New landlord in Dubai's JLT wants to change rental contract with existing tenant

I have just bought a one-bedroom apartment in Jumeirah Lakes Towers (JLT) with a tenant already living there. The rent is only Dh80,000 per year, which is low for that tower, but unfortunately as you know I cannot raise the rent because of the Real Estate Regulatory Authority (Rera) index being the average of all one bedrooms in JLT. It doesn’t take into account the premium for the better towers. I was then thinking of reducing the number of cheques from the current four to two or perhaps one. Is this OK? Or is this considered as some type of rent increase? OR, Dubai

As per Law 33 of 2008, you cannot effect any changes to a rental contract unless you firstly give at least 90 days’ written notice of the change and secondly there also has to be an agreement to that change between the parties. In your case, you can state to the tenant that you wish to have the rent paid in a lower number of cheques by requesting this in writing giving at least 90 days’ notice, but the tenant has to also agree. You cannot just unilaterally go ahead and make this change without an agreement. Furthermore you also cannot evict the tenant for non-agreement to your change.

I need to vacate my existing tenancy agreement early by two-and-a-half months as we have purchased a villa and wish to move in. I have given the landlord advance notice – 120 days in fact – but he says he will charge me two months’ rent penalty for breaking the contract. Is his penalty valid or can I move out without penalty? Should I take this to Rera for determination? GC, Dubai

As per the law, you need to give at least 90 days’ notice for any changes to the contract. Not wishing to renew and wishing to leave early would, in my opinion, would be a material change so I believe you are within your rights to inform the landlord of this change to the contract by giving at least the 90 days’ notice. You need to check your contract about what it says regarding vacating early. If there is no clause mentioning this then just the already given not­ice period is sufficient to not renew and leaving early would be down to negotiating with your landlord. If your contract states that there is a penalty for early vacating, you will have to abide by this, unless you can convince the landlord otherwise. If you wish to go to Rera, this is your prerogative but Rera will always attempt to get an agreement between the parties before requesting anyone files a case at the rental dispute committee.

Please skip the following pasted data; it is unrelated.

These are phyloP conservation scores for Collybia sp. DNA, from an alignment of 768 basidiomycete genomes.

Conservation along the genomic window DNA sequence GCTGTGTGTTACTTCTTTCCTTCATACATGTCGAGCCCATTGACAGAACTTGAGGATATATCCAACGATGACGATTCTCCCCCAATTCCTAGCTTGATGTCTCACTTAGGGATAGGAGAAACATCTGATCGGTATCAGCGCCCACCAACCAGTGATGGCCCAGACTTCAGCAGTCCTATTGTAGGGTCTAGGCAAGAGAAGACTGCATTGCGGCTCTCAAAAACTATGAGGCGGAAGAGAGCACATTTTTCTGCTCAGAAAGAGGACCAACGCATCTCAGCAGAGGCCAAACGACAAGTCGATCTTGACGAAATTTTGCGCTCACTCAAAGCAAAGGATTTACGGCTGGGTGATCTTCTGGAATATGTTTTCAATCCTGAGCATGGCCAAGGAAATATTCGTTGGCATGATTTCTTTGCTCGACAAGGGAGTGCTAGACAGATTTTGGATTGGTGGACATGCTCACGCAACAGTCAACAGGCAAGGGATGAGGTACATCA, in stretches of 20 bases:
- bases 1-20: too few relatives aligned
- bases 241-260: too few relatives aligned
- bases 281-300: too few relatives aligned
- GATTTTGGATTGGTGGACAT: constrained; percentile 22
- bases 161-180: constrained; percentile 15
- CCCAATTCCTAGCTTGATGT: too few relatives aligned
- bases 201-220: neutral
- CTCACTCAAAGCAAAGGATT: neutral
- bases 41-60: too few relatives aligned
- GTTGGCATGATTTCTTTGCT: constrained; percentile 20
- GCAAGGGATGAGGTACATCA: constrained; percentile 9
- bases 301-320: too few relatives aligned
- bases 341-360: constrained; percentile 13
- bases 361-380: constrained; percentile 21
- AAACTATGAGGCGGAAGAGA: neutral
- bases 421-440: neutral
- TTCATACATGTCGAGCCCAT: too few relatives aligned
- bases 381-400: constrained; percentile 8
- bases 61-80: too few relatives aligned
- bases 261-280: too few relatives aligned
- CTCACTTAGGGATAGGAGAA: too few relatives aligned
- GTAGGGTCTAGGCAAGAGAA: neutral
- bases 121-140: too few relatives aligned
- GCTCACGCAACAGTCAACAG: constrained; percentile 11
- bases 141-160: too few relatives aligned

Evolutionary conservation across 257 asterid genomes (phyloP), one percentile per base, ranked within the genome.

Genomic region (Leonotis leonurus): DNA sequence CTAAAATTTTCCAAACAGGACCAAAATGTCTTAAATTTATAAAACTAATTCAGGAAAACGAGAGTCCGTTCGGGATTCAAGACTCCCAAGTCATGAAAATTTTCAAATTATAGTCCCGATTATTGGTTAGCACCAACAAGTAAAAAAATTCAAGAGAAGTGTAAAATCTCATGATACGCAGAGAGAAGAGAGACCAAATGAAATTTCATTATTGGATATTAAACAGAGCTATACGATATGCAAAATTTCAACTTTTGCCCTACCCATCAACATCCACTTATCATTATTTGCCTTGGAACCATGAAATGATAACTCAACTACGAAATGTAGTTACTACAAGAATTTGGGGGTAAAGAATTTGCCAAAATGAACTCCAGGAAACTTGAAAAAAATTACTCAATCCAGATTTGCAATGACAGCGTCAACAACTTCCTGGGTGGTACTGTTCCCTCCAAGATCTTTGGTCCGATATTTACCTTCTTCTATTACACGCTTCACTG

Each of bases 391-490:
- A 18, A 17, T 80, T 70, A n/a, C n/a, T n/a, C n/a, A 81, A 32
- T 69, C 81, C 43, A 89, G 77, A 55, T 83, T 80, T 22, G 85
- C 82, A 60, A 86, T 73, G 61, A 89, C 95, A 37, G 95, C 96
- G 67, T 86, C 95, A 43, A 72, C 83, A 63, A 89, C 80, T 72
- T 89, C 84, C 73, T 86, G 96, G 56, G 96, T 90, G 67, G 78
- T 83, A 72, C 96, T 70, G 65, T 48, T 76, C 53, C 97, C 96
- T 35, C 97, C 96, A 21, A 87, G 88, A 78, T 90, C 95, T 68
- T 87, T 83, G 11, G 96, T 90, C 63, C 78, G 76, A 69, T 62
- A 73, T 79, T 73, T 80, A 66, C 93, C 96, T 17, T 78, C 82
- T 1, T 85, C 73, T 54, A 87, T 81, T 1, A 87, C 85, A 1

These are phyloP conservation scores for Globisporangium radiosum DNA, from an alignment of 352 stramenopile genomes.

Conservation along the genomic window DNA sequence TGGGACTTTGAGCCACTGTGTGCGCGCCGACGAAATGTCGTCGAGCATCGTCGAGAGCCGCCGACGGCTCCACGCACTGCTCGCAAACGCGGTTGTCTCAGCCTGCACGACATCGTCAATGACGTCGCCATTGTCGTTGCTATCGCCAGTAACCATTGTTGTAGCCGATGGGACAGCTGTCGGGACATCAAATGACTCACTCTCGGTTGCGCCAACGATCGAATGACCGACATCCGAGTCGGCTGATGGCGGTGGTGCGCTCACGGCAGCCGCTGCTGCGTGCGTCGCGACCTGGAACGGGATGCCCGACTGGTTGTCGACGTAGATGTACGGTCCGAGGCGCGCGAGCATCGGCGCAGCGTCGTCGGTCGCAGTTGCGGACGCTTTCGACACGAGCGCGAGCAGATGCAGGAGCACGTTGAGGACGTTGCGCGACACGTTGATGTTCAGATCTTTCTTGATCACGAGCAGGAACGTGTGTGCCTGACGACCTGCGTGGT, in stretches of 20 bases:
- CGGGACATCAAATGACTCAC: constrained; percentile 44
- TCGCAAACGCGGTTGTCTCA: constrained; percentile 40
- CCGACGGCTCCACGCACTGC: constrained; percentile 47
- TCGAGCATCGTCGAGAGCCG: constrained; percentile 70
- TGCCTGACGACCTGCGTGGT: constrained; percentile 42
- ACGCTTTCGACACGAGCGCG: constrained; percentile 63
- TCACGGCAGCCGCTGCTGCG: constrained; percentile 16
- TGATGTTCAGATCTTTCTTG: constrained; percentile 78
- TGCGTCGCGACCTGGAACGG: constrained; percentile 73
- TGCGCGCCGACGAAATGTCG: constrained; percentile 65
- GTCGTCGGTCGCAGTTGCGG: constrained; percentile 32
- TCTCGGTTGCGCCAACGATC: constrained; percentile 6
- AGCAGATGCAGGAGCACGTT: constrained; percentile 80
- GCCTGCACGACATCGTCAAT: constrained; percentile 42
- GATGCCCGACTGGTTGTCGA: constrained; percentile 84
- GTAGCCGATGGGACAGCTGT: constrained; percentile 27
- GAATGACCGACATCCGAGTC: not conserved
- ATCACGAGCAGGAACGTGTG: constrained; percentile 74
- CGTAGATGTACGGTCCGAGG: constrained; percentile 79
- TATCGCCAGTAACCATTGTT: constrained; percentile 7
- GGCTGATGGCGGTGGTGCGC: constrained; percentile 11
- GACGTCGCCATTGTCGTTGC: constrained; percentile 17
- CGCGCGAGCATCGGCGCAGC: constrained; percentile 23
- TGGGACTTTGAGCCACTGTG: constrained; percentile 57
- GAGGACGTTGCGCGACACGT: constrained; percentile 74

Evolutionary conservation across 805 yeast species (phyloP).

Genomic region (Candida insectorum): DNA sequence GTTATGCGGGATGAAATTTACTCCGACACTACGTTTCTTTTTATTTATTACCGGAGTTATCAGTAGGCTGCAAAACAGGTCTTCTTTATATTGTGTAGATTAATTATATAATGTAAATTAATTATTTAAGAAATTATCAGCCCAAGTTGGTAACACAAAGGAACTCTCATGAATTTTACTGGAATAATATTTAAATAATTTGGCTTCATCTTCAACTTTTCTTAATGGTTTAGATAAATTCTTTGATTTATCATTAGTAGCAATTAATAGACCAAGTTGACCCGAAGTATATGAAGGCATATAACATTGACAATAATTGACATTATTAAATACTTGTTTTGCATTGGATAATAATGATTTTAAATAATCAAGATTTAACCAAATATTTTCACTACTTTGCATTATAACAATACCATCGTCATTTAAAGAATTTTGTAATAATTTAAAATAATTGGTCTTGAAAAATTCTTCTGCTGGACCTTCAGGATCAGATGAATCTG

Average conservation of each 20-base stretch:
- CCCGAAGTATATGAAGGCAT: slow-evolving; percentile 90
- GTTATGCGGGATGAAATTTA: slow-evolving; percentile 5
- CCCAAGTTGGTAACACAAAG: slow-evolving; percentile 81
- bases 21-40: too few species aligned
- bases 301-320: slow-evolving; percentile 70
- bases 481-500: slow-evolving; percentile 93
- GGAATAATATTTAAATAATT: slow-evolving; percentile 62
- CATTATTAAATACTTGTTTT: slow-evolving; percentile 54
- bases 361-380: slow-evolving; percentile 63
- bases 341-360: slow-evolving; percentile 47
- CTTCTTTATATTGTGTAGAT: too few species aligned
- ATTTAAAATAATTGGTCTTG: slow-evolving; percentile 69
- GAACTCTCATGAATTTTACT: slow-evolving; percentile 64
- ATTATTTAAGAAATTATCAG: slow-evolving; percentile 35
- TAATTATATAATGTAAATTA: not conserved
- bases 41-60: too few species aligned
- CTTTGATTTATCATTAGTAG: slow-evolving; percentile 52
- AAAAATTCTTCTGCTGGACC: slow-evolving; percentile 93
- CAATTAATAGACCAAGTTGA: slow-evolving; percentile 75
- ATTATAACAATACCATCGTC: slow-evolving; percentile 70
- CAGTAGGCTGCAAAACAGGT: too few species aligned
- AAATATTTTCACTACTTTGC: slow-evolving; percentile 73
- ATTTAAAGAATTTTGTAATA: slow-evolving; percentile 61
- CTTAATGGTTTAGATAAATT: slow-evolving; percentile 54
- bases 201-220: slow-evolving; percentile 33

We are trying to understand what maintenance is the responsibility of the developer. My tenants’ air-conditioning compressor is not working, does this fall under developer maintenance? ND, Dubai

As per Law 27 of 2007, which is the jointly owned property law, the developer remains liable for a period of 10 years from the date of the completion certificate to repair any structural defects in the building and one year from the date of the completion certificate to repair or replace defective installations including mechanical and electrical work, sanitary and plumbing installations etc.

With this in mind, my advice would be to resolve the AC issue quickly by paying for the repair/replacement initially yourself so the tenant is not unnecessarily inconvenienced any longer than normal. You should then contact the developer about the situation for reimbursement. The law is clear, in my opinion, but getting any developer to admit liability can sometimes be challenging. If you struggle to get an agreement with the developer on this, I suggest you contact the Land Department, which will advise on the next steps to take.

Mario Volpi is the chief sales officer for Kensington Exclusive Properties and has worked in the property industry for the past 32 years in London and Dubai. The opinions expressed in this article are those of the author and they do not reflect in any way those of the institutions to which he is affiliated. It does not constitute legal advice and is provided for information only. Please send any questions to

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